The 8C 2900 was derived from the 1931 8C 2300, a fabulous car that featured the awesome Vittoria Jano designed straight-eight engine, although at this point the engine only displaced 2336cc.
This engine used twin overhead camshafts, however to overcome torsional vibration and strength problems in using such a long engine, Jano arranged it effectively as two four-cylinder engines back to back.
The straight-eight engine was created by mounting two alloy blocks of four cylinders on a single crankcase. On top of the two blocks, an alloy head was installed, housing two camshafts. Aspiration was forced, through two Roots-type superchargers.
From its 1931 introduction, the 8C 2300 took four straight victories in the 24 Hours of LeMans, driven by talented drivers like Tazio Nuvolari and Luigi Chinetti. Tazio Nuvolari's brilliance was even more visible when driving the P3, the first single seater racer ever.
The P3 is, to this day, still considered by may to be a "Masterpiece", and when run by Enzo Ferrari's Scuderia Ferrari, the Alfa Romeo's they were almost unbeatable. In fact the P3 remained unbeaten in 1933, however it eventually succumbed to defeat by the greater budgets being spent by Mercedes-Benz
and Auto Union
Rather than continue to fight with these motoring goliaths, Alfa chose instead to modify the 8C 2300 to compete in one of Italy's most legendary and prestigious road races, the Mille Miglia
Carrying over some of the design features of their Grand Prix racers, the new race specials featured all-round independent suspension, with wishbones at the front and swing-axles at the rear.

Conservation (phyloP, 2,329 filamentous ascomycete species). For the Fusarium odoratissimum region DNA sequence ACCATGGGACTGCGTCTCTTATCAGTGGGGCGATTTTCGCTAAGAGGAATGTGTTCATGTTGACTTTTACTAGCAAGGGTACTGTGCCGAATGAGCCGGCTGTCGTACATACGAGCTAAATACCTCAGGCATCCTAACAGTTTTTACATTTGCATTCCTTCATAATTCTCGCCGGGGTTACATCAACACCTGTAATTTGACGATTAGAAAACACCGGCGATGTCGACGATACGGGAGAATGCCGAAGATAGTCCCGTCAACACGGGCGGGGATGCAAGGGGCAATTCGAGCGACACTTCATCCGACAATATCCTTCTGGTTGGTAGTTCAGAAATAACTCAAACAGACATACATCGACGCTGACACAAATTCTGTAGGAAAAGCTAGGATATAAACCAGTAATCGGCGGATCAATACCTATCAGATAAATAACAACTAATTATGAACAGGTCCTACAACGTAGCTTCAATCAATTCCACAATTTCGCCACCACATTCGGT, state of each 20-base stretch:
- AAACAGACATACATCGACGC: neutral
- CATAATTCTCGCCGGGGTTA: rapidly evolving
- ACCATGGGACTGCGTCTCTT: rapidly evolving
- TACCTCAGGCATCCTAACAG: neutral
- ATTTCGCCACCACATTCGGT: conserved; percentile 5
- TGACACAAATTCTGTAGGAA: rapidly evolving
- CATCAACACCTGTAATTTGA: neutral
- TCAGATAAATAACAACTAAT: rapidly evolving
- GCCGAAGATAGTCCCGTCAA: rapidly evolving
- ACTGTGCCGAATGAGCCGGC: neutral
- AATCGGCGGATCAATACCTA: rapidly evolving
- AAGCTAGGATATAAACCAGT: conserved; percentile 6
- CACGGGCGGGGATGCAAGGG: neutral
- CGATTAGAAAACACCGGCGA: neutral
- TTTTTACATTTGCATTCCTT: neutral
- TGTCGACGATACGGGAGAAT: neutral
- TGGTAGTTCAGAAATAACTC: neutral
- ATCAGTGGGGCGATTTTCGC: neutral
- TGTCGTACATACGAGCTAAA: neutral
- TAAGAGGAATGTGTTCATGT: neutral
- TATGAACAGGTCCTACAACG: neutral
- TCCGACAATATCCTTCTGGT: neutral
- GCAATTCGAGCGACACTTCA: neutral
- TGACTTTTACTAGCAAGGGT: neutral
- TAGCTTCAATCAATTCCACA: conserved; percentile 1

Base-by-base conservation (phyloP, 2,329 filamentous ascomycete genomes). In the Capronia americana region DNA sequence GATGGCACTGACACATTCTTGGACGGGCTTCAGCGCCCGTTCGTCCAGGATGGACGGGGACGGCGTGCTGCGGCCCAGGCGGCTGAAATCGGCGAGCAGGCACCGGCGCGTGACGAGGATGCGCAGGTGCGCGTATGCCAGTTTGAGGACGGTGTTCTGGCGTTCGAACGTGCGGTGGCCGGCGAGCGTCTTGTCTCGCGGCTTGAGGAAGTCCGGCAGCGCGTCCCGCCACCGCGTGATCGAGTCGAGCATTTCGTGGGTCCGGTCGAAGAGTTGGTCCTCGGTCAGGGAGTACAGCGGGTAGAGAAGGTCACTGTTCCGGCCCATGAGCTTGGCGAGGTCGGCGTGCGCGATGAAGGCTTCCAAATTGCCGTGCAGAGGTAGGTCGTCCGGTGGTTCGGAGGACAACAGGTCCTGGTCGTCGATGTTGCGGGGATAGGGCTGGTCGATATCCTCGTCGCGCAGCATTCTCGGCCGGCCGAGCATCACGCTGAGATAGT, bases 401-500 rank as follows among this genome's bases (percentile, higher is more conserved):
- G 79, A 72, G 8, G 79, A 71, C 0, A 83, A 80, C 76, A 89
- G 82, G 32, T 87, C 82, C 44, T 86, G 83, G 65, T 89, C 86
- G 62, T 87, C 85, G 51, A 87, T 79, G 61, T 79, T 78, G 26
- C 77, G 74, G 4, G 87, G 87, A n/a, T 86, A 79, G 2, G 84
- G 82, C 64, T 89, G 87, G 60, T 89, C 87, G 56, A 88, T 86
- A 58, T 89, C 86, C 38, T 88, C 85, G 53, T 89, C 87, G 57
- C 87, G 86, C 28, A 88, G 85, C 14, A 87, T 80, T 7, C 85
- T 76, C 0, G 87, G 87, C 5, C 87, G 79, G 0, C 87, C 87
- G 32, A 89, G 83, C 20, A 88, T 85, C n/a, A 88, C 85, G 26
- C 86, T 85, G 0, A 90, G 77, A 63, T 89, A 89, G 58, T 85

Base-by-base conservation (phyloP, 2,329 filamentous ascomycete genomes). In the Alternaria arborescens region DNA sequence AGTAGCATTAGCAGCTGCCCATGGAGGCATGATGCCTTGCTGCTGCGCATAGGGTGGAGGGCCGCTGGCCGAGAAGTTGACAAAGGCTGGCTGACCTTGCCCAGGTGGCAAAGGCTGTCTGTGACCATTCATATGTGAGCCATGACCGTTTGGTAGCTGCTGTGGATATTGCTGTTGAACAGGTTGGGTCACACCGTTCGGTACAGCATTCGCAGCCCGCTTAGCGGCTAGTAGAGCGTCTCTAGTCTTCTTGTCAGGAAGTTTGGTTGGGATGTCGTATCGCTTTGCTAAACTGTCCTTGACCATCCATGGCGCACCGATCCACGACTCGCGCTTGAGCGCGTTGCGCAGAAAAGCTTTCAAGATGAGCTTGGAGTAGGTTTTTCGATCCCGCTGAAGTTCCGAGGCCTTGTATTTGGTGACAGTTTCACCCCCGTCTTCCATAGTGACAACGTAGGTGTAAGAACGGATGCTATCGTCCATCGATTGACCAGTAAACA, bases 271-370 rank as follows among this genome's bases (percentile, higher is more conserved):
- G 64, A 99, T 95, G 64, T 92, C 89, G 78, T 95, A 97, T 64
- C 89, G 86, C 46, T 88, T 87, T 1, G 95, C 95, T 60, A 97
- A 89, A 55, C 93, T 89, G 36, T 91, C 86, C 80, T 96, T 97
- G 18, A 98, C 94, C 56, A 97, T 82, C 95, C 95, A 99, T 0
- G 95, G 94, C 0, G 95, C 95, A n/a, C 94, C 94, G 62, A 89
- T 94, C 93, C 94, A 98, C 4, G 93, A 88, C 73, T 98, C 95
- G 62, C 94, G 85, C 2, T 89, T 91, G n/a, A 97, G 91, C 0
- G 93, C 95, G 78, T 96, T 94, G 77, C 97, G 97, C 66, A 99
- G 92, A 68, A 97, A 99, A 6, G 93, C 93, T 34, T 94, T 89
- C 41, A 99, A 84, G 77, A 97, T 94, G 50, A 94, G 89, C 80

By increasing the stroke, the engine capacity was raised to 2.9 liters and developed a very healthy 220 bhp. Three were ready in time to be entered in the 1936 Mille Miglia
, and all three ended up on the podium, taking out first, second and third places, the winning car being driven by Brivio and Ongaro. These first cars were to later be known as the 8C 2900 A.
Using these race specials, Alfa developed a road going version and named it, appropriately, the 8C 2900 B. These “road” versions featured a de-tuned engine, however there was little else to differentiate them from their racing brothers. There were two versions available, the 2800 mm short wheelbase “Corto”, and the 3000 mm long wheelbase “Lungo”.
The cars were then fitted with either a Spyder, Roadster or Berlinetta body, and it is the latter that is considered to be one of the most beautiful cars to have ever been constructed.
The straight-eight engine and racing chassis provided the 8C 2900 with awesome power and handling, but all this came at a price. In the end, there were simply not enough buyers, and sadly on 10 Lungo and 20 Corto chassis were manufactured.
Some of these inevitably ended up on the race track, given their prowess, and to meet the demand for these “race” machines, Alfa constructed a further 13 8C 2900 B chassis fitted with the 220 bhp engine. The majority of these cars were fitted with roadster bodies, and again competed in European road races such as the Mille Miglia
. The 8C 2900 (A and B) would end with a stellar race record the envy of most manufacturers, with victories in the Mille Miglia
of 1936, 1937, 1938 and 1947.